Format

Send to

Choose Destination
See comment in PubMed Commons below
J Biol Chem. 2002 Jan 11;277(2):1261-7. Epub 2001 Nov 2.

The cardiac-specific nuclear delta(B) isoform of Ca2+/calmodulin-dependent protein kinase II induces hypertrophy and dilated cardiomyopathy associated with increased protein phosphatase 2A activity.

Author information

1
Department of Pharmacology and Medicine, University of California, San Diego, La Jolla, California 92093, USA.

Abstract

The delta isoform of Ca(2+)/calmodulin-dependent protein kinase II (CaMKII) predominates in the heart. To investigate the role of CaMKII in cardiac function, we made transgenic (TG) mice that express the nuclear delta(B) isoform of CaMKII. The expressed CaMKIIdelta(B) transgene was restricted to the myocardium and highly concentrated in the nucleus. Cardiac hypertrophy was evidenced by an increased left ventricle to body weight ratio and up-regulation of embryonic and contractile protein genes including atrial natriuretic factor, beta-myosin heavy chain, and alpha-skeletal actin. Echocardiography revealed ventricular dilation and decreased cardiac function, which was also observed in hemodynamic measurements from CaMKIIdelta(B) TG mice. Surprisingly, phosphorylation of phospholamban at both Thr(17) and Ser(16) was significantly decreased in the basal state as well as upon adrenergic stimulation. This was associated with diminished sarcoplasmic reticulum Ca(2+) uptake in vitro and altered relaxation properties in vivo. The activity and expression of protein phosphatase 2A were both found to be increased in CaMKII TG mice, and immunoprecipitation studies indicated that protein phosphatase 2A directly associates with CaMKII. Our findings are the first to demonstrate that CaMKII can induce hypertrophy and dilation in vivo and indicate that compensatory increases in phosphatase activity contribute to the resultant phenotype.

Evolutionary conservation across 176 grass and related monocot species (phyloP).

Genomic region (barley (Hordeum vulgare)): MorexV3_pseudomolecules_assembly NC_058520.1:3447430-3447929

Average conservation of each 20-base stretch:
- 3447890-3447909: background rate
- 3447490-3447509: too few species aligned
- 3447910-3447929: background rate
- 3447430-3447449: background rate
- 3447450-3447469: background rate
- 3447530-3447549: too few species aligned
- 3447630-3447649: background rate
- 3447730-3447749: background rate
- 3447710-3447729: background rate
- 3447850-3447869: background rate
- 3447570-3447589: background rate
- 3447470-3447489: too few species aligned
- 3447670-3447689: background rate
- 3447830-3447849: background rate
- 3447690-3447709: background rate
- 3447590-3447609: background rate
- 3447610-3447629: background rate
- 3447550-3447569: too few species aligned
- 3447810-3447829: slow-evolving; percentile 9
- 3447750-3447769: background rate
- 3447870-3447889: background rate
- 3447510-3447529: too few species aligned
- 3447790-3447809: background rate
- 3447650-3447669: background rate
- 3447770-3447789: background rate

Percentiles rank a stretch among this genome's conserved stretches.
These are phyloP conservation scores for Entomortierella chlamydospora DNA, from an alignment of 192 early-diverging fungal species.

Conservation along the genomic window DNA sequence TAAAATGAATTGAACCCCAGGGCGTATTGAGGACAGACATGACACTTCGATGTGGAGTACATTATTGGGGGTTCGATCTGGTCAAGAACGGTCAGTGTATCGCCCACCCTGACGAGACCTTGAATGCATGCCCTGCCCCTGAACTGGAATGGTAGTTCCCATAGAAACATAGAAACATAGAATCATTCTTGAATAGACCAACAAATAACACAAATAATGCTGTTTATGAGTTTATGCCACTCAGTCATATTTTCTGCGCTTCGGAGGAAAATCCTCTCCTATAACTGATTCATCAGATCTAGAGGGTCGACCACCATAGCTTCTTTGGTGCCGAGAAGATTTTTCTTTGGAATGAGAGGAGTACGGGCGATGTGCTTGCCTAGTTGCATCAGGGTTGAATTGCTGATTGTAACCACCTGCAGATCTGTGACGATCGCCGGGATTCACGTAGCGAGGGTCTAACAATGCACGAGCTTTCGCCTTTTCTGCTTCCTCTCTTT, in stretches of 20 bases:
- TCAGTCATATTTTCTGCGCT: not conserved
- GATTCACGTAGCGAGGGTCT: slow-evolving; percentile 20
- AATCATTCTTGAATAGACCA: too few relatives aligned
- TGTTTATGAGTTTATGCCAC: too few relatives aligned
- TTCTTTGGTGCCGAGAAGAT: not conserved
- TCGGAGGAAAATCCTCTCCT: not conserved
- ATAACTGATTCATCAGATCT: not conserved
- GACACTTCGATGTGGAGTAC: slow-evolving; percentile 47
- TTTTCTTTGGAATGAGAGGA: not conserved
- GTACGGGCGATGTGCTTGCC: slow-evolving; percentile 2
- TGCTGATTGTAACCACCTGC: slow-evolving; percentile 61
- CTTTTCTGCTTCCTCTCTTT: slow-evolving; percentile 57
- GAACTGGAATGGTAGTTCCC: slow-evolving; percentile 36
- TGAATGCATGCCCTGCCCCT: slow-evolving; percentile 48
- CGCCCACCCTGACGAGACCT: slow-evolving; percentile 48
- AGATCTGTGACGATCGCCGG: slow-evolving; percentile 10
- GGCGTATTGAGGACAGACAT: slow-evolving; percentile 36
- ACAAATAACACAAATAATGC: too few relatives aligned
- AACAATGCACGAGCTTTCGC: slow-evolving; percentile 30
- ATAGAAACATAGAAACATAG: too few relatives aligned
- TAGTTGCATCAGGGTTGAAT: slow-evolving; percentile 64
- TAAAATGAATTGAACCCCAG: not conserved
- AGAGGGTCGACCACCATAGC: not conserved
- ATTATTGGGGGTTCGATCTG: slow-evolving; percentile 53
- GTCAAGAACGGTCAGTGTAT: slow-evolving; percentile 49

PMID:
11694533
DOI:
10.1074/jbc.M108525200
[Indexed for MEDLINE]
Free full text
PubMed Commons home

PubMed Commons

0 comments
How to join PubMed Commons

    Supplemental Content

    Full text links

    Icon for HighWire
    Loading ...
    Support Center